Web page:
Wallace Kirkman Harrison
Award Name : AIA Gold Medal
Year of Award : 1967
Award for : Architecture
Location : New Worcester (historical), Massachusetts, United States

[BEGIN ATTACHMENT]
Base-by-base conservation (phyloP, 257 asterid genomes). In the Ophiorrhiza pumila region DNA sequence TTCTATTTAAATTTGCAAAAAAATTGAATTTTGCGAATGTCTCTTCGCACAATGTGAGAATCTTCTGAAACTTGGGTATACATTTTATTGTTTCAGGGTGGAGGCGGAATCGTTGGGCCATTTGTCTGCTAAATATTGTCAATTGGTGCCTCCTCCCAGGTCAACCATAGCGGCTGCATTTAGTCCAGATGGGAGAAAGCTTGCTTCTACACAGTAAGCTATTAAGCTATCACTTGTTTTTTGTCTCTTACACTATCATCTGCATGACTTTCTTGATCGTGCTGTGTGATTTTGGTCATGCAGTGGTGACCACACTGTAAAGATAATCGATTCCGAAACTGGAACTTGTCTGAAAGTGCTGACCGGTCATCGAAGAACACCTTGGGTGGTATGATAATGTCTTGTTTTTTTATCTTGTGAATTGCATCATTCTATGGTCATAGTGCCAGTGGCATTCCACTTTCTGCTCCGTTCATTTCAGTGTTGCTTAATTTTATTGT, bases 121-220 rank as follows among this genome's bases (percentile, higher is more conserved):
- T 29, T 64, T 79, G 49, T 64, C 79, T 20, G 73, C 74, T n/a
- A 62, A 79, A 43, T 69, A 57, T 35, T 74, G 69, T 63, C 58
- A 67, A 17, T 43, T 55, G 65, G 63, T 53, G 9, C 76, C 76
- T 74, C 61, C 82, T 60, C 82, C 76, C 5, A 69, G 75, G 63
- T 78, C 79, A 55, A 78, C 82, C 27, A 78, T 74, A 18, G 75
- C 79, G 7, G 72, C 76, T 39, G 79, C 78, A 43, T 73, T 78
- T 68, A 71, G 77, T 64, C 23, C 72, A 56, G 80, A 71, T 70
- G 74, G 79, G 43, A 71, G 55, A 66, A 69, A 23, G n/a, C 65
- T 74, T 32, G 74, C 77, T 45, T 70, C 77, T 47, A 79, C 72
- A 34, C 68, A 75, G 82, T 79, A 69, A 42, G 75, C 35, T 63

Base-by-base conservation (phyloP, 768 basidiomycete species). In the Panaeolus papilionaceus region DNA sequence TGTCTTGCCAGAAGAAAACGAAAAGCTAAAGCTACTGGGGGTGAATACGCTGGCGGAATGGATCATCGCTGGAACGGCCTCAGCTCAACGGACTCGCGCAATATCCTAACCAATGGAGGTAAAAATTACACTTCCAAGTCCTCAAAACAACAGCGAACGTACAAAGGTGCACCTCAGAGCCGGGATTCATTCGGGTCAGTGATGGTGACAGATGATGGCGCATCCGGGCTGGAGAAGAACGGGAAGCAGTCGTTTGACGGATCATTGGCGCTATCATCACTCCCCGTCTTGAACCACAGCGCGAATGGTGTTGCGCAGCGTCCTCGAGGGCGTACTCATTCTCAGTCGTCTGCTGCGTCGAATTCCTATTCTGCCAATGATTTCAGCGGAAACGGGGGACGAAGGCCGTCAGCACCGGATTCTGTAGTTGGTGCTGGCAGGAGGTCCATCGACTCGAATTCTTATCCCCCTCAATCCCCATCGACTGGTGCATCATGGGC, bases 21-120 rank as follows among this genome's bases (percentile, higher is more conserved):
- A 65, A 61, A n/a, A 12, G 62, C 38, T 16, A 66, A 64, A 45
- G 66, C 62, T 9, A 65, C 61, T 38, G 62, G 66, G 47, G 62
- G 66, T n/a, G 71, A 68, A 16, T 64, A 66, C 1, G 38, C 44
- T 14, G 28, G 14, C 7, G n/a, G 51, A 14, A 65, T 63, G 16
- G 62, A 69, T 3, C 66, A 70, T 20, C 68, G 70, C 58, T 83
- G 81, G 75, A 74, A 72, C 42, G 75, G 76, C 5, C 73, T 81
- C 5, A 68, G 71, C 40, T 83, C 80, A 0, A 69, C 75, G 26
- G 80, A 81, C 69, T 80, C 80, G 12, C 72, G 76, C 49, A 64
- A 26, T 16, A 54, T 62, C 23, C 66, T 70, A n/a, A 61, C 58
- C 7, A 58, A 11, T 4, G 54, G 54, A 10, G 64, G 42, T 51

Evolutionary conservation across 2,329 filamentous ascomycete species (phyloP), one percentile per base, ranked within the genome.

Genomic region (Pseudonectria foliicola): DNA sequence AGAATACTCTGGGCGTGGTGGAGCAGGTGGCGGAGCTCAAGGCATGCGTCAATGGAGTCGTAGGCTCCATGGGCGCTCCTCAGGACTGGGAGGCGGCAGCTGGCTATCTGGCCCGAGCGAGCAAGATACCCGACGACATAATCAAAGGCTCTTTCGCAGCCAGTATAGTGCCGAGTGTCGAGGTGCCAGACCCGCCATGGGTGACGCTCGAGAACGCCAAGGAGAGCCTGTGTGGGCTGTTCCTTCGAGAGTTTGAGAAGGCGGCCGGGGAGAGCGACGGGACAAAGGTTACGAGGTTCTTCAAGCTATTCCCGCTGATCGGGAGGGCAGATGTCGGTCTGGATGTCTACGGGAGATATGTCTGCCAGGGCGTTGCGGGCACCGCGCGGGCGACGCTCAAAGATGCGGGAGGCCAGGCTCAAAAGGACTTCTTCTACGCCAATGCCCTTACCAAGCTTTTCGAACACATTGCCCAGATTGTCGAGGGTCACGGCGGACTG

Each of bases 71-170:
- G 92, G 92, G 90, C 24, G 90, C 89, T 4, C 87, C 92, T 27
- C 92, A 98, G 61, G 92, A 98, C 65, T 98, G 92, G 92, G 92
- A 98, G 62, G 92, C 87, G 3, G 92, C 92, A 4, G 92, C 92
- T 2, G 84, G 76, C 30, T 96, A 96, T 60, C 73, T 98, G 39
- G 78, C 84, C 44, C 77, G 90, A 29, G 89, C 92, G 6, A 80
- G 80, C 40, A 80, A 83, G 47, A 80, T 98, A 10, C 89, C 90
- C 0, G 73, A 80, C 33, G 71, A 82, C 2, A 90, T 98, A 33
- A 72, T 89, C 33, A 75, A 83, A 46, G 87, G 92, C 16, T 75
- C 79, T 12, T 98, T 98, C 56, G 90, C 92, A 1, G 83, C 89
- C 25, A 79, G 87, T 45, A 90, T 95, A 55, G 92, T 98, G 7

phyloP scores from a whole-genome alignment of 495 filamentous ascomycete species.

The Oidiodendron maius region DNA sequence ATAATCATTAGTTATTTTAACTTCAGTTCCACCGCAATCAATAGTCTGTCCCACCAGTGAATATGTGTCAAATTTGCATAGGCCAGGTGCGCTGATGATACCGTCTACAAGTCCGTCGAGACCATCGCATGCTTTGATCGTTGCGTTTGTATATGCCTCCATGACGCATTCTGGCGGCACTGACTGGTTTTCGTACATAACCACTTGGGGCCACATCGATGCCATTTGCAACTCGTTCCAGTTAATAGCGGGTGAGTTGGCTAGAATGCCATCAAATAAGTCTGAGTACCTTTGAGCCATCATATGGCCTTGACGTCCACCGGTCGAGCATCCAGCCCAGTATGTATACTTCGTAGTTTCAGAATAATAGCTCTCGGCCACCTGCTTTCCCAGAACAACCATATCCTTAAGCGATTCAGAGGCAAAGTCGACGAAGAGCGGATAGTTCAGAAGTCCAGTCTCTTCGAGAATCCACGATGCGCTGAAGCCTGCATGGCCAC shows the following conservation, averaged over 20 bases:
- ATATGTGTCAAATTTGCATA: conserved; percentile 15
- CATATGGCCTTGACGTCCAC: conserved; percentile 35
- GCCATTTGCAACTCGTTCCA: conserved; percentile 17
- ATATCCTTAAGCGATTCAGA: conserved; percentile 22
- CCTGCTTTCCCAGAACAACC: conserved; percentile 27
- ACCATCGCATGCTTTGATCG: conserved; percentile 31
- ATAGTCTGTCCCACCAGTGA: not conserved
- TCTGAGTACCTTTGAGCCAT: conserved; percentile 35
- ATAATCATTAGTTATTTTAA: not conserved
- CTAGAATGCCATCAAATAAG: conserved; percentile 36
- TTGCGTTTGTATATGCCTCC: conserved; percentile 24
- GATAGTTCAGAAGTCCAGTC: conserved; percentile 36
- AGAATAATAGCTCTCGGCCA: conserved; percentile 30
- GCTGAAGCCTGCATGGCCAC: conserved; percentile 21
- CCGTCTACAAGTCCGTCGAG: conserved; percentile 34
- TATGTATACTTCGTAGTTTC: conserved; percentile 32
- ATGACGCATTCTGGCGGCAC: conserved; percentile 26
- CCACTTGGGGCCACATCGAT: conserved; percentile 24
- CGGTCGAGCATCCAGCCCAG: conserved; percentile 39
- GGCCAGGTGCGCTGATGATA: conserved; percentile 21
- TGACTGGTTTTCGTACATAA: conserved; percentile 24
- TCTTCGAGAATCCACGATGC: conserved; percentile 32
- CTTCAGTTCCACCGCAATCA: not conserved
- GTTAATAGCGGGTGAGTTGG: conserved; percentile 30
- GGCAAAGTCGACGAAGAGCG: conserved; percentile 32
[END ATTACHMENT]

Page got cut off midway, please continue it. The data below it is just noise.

Wallace Kirkman Harrison was an American architect. Harrison started his professional career with the firm of Corbett, Harrison & MacMurray, participating in the construction of Rockefeller Center. He is best known for executing large public projects in New York City and upstate, many of them a result of his long and fruitful personal relationship with Nelson Rockefeller, for whom he served as an adviser. He was born on September 28, 1895 in Worcester, Massachusetts, United States. Harrison studied at the École des Beaux-Arts, Paris, and in 1921 won a traveling fellowship to Europe and the Middle East. He was one of the architects responsible for Rockefeller Center, New York City (1929–40). The partnership he formed with J. André Fouilhoux in 1935 became Harrison, Fouilhoux and Abramovitz in 1941. Harrison designed the Trylon and Perisphere theme centre at the New York World’s Fair (1939). In 1967, he received the AIA Gold Medal. Harrison’s organizational skills were well utilized in his major projects, such as the United Nations complex and the Lincoln Center for the Performing Arts, New York City (1962), for which he served as overall design coordinator. He also designed the new Metropolitan Opera House (1965) and its office alterations (1978).